There’s a delicious irony about a Labour government defending a privatised rail system which the Tories admit they got wrong. CHRISTIAN WOLMAR explains how David Cameron’s resurgent Conservatives have outflanked embattled ministers.
In the run-up to the 1997 general election, this column regularly used to cover Labour’s policies on rail even though the party was in opposition.
For most of the past nine years since Blair’s election victory, however, there has been little to say on Tory policies, not only because of the total absence of any but also because it seemed the Conservatives did not have a cat in hell’s chance of gaining power. Now, with the arrival of Chris Grayling as shadow transport secretary and Dave ‘I’m not really a Tory toff’ Cameron as his boss, things are getting interesting. Not only could the Tories possibly form the next government (though Mystic Wolmar says it will be a hung Parliament with some type of Lib-Lab pact), but they are beginning to do some serious thinking across the policy spectrum.
On the railways, this has meant a recognition by the Tories that the form of rail privatisation they chose was a mistake. Grayling has now launched a review seeking alternatives, but while it’s relatively easy to recognise that the original form of privatisation was misconceived, opening up a debate without a clear ‘road map’ creates a clutch of hostages to fortune, as demonstrated by his interview in this issue (pages 22-25).
The core of his message is that the vertically fragmented railway is not working. The vast majority of railway managers know this and will agree, at least in private, that fragmentation has cost vast amounts of money and damaged performance. As Grayling says in his interview, most people – passengers and industry bosses alike – think that the fragmentation of the railway is a mistake as they want to know who is accountable for making decisions.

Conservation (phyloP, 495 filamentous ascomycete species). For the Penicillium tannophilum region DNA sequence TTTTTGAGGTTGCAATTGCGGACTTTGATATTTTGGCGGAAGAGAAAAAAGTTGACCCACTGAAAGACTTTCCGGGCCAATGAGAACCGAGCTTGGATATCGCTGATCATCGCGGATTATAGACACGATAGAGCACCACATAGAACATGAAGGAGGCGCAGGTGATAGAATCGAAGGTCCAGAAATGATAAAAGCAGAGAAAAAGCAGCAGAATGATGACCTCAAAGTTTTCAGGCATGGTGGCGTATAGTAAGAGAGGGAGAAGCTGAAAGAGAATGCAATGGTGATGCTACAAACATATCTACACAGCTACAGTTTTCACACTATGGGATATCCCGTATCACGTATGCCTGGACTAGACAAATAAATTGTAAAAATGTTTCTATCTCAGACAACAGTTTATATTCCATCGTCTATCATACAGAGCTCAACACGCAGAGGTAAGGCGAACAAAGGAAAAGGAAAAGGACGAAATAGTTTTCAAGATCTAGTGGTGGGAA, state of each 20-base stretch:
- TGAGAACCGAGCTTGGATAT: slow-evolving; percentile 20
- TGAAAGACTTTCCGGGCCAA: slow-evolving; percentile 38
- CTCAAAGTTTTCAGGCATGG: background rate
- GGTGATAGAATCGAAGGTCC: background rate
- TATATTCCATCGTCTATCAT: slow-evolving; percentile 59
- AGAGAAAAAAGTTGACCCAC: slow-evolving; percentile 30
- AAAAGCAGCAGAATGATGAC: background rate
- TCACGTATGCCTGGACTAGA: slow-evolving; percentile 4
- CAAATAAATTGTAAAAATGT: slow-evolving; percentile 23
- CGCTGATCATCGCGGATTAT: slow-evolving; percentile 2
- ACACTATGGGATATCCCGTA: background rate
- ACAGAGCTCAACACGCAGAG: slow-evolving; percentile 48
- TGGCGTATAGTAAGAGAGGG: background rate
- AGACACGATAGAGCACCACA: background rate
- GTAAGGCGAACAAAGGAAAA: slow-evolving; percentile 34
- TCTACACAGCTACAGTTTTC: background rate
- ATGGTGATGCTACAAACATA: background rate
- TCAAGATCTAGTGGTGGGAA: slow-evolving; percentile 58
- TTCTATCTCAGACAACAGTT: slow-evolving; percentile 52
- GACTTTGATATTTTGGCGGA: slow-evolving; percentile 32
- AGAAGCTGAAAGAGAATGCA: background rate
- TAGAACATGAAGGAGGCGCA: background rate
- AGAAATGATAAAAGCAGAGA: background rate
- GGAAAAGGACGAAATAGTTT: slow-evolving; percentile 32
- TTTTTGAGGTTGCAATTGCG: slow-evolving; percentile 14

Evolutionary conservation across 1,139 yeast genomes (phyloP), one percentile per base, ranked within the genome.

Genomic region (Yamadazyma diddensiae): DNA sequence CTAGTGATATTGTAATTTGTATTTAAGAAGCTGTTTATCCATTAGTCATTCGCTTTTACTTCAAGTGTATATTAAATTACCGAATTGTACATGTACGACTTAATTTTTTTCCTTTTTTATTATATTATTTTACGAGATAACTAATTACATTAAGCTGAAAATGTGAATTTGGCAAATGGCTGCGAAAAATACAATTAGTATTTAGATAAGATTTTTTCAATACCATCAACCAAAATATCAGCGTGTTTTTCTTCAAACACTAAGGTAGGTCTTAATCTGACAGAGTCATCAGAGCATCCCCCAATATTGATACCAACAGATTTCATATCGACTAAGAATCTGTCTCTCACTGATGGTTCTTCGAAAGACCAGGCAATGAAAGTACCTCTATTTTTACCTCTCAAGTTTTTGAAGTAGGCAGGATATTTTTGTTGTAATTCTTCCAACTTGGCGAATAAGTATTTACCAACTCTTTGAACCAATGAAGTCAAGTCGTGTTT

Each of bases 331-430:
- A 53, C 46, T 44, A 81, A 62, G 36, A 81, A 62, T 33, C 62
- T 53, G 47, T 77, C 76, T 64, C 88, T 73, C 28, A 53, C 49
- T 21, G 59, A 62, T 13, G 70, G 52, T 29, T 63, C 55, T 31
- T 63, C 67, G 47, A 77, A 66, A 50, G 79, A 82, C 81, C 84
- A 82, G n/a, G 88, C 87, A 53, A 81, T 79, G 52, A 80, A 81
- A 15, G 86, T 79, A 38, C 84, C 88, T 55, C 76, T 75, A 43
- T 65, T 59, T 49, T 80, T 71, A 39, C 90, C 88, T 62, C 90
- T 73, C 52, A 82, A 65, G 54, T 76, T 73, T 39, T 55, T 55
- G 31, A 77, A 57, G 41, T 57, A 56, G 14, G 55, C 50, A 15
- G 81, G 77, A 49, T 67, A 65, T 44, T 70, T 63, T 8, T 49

As just one example, the way that costs are added to the industry by paying compensation to operators for undertaking work on the line is the type of nonsense which any reorganisation of the railways should address. So is the example he highlights, whereby work in stations is divided according to whether it is ‘six foot six up’ or not.
Indeed, Grayling’s analysis is particularly interesting because it goes to the heart of why the structure is unsustainable, highlighting the ‘contractual web’ that separates the various players: “We think that the separation has helped push up the cost of running the railways – and hence fares – and has slowed decisions about capacity improvements. Too many people and organisations are now involved in getting things done – so nothing happens.”
The problem for Grayling is that he does not appear to realise just what a huge can of worms he is opening. The whole railway operates through a contractual matrix that is as different from the way British Rail ran things as, say, the Government of Burma contrasts with our own state structures. BR was able to operate in the way it did because it had a unified management which could make signifi cant decisions without reporting to anyone.
Take, for example, the recent fuss over three measly daily trains from Sunderland to London which has involved the Offi ce of Rail Regulation, the Department for Transport, GNER, Network Rail and the Association of Train Operating Companies to name just a few of the ‘stakeholders’. In the days of BR, creating a new destination for a high speed train service would have involved the management of InterCity and would probably not even have got to board level, let alone to ministers. There were not all these stakeholders (who always sound as if they are customers of Berni Inns).